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Invasions by ladybugs, ladybirds, and other predatory beetles

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Abstract

Species of predatory Coleoptera have become abundant in new geographic regions recently, raising concerns for invaded ecosystems. We address this topic by focusing on invasive alien ladybird beetles (Coccinellidae; known also as ladybugs). Humans appear directly or indirectly responsible for all or most ladybird invasions. Factors hypothesized to have promoted ladybird invasions include genetic diversity (e.g., for polymorphism), phenotypic plasticity, adaptation and genetic shift, generalized diet and habitat preferences, flexible life history and reproduction, large body size, and release from enemies. Factors such as climate, habitat and prey availability, and biotic resistance may sometimes prevent or slow ladybird invasions. Indigenous species (e.g., herbivores) may suffer from invasions, and biological control programs may be affected. Species of indigenous ladybirds throughout the world are reported to have declined in abundance following ladybird invasions, with increased competition and/or intraguild predation most often hypothesized or inferred. Similar recent studies especially of ground beetles (Carabidae) also make clear the potential of invasive alien predatory Coleoptera to disrupt invaded natural and agricultural ecosystems.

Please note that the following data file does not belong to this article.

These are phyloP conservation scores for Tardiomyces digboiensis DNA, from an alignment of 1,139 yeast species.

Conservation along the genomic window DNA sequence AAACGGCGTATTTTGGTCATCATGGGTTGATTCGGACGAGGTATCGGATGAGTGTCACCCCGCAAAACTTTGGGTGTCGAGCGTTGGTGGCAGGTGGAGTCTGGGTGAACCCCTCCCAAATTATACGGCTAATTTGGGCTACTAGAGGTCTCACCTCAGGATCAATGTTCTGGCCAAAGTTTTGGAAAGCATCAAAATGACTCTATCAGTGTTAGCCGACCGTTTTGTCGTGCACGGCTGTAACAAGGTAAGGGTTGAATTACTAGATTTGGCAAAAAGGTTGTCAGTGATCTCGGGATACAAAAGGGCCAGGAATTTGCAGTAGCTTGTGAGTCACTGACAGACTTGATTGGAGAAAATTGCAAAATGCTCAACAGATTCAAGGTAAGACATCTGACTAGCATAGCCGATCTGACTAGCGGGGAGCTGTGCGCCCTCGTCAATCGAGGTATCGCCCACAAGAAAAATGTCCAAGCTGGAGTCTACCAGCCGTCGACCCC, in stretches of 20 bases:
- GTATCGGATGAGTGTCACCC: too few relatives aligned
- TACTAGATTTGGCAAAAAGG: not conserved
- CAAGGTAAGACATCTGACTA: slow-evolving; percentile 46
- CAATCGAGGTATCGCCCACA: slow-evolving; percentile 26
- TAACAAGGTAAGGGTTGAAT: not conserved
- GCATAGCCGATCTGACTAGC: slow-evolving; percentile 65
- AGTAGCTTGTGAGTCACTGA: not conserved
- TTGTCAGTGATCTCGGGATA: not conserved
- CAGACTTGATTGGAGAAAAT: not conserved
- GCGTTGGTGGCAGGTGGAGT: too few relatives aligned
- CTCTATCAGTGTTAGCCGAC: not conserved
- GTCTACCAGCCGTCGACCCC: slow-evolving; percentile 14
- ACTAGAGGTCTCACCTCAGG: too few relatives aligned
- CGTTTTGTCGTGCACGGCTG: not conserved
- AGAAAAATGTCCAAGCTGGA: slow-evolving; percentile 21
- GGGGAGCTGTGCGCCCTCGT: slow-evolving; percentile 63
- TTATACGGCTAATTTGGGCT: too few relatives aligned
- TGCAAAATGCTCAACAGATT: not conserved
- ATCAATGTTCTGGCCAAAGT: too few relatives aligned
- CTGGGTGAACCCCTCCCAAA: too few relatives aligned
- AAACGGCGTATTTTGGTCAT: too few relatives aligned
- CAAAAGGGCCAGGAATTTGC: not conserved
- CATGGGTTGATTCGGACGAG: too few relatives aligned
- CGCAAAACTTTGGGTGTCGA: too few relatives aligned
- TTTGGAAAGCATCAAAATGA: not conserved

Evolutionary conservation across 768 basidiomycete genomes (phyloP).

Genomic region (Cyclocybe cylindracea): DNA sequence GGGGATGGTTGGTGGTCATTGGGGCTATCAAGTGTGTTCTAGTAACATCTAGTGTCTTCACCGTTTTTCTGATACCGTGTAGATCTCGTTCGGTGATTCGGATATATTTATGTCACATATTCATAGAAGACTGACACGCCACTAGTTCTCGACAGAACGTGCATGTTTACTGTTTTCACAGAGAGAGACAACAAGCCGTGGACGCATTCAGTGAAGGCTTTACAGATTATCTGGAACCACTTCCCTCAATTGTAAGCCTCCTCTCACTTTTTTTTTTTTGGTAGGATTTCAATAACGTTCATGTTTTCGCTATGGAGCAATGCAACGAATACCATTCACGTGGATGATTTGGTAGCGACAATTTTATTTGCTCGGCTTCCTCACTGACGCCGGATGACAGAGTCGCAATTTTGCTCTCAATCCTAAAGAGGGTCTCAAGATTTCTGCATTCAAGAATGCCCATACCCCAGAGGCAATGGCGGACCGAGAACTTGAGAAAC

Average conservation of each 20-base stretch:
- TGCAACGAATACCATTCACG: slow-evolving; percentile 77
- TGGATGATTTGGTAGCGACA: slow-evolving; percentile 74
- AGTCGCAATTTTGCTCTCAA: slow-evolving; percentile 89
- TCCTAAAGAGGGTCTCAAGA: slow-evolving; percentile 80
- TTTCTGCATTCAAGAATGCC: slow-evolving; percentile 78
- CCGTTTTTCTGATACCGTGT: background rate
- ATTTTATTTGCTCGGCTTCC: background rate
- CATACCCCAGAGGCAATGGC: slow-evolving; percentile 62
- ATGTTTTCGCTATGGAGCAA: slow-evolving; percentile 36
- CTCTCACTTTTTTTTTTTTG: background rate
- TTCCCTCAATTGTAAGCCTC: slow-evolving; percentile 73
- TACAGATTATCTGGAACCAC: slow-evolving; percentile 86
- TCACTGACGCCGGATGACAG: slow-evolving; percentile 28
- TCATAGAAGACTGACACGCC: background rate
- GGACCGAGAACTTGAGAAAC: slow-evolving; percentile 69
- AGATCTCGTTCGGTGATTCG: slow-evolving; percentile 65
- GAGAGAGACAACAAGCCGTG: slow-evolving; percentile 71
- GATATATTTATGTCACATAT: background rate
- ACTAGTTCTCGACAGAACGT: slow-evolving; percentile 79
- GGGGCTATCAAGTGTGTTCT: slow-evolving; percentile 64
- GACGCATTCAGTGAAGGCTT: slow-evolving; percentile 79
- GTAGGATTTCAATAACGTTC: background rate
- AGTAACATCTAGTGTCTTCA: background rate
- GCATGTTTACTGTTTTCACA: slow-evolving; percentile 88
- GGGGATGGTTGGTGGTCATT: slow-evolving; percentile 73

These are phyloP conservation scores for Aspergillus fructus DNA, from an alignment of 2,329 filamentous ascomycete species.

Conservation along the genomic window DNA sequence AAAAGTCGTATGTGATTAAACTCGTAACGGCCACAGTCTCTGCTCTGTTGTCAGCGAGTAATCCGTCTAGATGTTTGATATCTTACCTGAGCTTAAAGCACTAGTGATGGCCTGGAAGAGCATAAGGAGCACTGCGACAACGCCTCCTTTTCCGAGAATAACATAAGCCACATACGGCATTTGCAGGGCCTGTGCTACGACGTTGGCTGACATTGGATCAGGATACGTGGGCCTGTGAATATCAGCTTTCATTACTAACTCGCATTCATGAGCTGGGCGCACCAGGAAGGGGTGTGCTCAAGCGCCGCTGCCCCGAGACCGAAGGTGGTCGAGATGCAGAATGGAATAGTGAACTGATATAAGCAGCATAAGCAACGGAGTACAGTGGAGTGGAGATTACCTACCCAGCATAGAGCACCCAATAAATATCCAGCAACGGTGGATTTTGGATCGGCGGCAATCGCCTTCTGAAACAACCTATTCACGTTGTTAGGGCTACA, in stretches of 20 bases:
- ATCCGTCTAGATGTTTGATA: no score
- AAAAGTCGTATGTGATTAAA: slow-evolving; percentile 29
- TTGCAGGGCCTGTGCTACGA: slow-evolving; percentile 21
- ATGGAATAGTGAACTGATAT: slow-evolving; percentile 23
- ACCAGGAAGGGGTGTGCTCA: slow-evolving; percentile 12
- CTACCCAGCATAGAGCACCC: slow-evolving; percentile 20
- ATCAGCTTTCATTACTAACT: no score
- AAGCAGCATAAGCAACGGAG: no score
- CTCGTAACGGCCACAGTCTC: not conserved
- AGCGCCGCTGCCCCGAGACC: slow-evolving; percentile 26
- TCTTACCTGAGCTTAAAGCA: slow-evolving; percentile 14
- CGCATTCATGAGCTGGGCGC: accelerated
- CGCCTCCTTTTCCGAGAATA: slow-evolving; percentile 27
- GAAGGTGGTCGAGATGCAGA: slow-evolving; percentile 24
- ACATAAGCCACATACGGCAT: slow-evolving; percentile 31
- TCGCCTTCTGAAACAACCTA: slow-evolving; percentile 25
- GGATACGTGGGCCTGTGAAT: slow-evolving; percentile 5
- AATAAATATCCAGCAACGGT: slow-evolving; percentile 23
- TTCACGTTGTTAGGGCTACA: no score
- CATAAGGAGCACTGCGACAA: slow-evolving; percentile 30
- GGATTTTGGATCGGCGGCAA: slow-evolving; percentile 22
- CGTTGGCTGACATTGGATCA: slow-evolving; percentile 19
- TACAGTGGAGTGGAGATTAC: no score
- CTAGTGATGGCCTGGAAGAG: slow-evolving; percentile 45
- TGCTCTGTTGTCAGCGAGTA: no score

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Acknowledgments

We thank Helen Roy, Remy Poland, Lori Lawson-Handley and Patrick De Clercq for their kind invitation and encouragement to prepare this review, and two anonymous reviewers for their helpful comments and suggestions on the manuscript.

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Handling Editor: Helen Roy.

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Evans, E.W., Soares, A.O. & Yasuda, H. Invasions by ladybugs, ladybirds, and other predatory beetles. BioControl 56, 597–611 (2011). https://doi.org/10.1007/s10526-011-9374-6

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